A planted Airtag is not needed if you are carrying a phone with BT enabled and have an app installed that has internet permission.

Be outside this box. Disable BT unless you absolutely, positively need to use.

lurker January 4, 2022 6:44 PM


Disable BT unless you absolutely, positively need to use.

Excellent advice, as I gave @Chris in comment #397854 above. But how do you turn it off? Use the software “switch” on the panel? And when that is “off” what is the background status of BTLE? As @Clive observed, even with a spectrum analyser these days you can’t tell signal from noise.

tcpdump run thru a filter might catch things, but post-facto. And the setup difficulty for an average user would be infeasible.

SpaceLifeForm January 4, 2022 9:14 PM

@ lurker

You pay for the service, while you are the product. What a deal, eh?

You pay for the service so you can leak your own PII. What a deal!

As far is as known, to properly secure a cellphone, you must encase it in concrete, and then drop it in the Mariana Trench.

That is pure rumour.

If recovered, the NAND Flash has never lost a bit.

Ted January 4, 2022 9:17 PM

@SpaceLifeForm, Clive, ALL

Does the app report to a mothership?

That’s a good question. At this point, I don’t know who has vetted the code or what it can do.

Here’s AirGuard on Google Play:

They say “All this happens locally on your device and the private information, like location, tracker ids, etc will never leave your device.”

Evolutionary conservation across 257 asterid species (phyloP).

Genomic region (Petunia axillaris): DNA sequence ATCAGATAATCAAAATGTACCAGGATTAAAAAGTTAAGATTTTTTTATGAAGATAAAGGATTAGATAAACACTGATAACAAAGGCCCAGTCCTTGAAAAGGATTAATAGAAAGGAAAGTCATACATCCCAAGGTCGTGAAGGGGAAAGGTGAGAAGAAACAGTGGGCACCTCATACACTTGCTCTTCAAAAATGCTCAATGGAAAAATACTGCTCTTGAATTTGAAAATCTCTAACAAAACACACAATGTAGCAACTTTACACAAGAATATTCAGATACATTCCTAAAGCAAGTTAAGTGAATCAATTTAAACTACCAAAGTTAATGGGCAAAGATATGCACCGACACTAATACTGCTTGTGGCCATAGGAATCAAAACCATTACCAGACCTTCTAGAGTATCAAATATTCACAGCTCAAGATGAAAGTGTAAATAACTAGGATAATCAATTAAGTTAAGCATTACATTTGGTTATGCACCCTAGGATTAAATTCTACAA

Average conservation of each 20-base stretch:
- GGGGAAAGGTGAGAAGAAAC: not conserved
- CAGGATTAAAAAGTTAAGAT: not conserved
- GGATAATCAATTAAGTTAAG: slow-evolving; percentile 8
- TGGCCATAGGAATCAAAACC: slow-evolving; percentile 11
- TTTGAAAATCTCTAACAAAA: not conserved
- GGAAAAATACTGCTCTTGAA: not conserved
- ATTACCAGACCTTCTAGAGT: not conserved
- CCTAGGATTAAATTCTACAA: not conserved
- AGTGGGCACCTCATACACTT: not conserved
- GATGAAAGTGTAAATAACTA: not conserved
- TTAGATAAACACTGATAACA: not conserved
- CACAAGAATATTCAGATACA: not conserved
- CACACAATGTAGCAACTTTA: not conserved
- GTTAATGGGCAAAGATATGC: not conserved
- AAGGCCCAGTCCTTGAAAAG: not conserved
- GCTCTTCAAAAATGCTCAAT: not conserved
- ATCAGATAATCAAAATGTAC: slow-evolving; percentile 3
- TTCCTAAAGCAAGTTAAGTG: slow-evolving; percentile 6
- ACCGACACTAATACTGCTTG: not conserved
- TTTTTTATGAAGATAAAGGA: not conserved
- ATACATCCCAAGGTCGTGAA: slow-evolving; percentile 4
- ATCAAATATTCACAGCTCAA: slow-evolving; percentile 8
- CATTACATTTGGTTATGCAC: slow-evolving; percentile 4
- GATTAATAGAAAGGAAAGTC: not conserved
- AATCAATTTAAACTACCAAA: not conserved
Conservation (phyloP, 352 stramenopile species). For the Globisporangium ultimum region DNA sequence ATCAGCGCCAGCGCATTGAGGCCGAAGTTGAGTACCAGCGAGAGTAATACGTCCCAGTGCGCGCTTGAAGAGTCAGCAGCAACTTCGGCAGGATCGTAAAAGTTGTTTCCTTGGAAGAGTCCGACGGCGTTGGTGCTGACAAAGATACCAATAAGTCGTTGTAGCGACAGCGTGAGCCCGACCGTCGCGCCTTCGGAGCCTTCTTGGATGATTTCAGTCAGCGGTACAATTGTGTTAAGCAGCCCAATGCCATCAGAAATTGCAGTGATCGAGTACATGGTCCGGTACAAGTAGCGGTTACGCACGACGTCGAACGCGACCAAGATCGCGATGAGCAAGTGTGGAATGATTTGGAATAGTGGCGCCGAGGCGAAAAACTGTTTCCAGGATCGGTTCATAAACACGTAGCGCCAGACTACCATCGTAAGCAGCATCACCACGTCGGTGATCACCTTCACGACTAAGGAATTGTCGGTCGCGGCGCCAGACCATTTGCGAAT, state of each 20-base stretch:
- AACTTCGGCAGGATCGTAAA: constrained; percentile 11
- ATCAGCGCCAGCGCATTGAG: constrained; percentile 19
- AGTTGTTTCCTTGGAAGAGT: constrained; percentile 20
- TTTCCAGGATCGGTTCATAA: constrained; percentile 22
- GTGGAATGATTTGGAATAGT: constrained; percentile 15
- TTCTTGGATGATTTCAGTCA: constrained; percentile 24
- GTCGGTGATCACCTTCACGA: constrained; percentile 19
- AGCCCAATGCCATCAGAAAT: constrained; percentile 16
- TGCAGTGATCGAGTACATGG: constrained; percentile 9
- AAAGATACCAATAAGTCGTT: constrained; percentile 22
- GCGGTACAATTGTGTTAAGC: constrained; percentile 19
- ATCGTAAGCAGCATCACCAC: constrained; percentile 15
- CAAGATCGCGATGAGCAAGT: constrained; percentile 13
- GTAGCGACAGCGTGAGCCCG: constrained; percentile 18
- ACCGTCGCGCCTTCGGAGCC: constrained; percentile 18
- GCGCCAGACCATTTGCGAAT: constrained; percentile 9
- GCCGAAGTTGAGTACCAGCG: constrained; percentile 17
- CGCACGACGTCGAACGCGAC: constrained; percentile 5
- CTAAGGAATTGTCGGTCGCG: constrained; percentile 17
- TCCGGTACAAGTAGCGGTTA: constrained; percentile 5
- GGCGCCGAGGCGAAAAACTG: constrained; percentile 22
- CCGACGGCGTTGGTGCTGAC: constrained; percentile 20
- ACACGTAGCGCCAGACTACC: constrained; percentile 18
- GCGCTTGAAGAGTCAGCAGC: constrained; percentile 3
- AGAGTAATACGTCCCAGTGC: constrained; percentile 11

But I’m not putting money on this as being the first secure or unassailable piece of software in the world.

I guess my original question was if AirGuard or its underlying protocol can ‘hunt’ for AirTags? If so, could they discover AirTags attached to private items like other people’s keys or wallets – things people don’t want them to find?

Maybe what you guys are saying is that there are ways to search for any device emitting a signal. This whole thing seems like it could get messy.

Clive Robinson January 4, 2022 10:41 PM

@ Ted, lurker, SpaceLifeForm, ALL,

That’s a good question. At this point, I don’t know who has vetted the code or what it can do.

One problem the “vetting” is,

1, Only of the App.
2, Marks an end point in time.

That is the vetting in theory acts as an ‘end marker’ for only the application therefore is immediately invalid at best. Because you have to also consider the phone hardware, it’s drivers, the OS and other applications on the “smart bit”. But… the “smart bit” is subservient to the air interface, which in turn is,subservient to the SIM 100% controled by your network provider (who is actually controled by companies that lease the infrastructure to them).

So unless you take certain steps… you have absolutly no idea what is being done with that “logged data” in either Core RAM or Filesystem.

Unfortunately you can not take those steps as,

“You don’t own the phone, the manufacturers of the SoC devices used by the phone manufacturers, along with the developers of the drivers, OS, and other Apps own the smart device, but that is all subserviant by law to others you have no idea who they are.”

So the reality is “vetting” applications is not going to get you anything. Likewise the code signing used by the OS “Walled Gardens” gives zero security, but does make a handsome profit.

The only place you can add any security functionality –if you can actually get at it–, is the “modem interface” to the baseband Radio Module, and the reality is that does not get you very much (think the equivalent of early AV software on a home PC).

Clive Robinson January 4, 2022 11:34 PM

@ Ted,

I guess my original question was if AirGuard or its underlying protocol can ‘hunt’ for AirTags? If so, could they discover AirTags attached to private items like other people’s keys or wallets – things people don’t want them to find?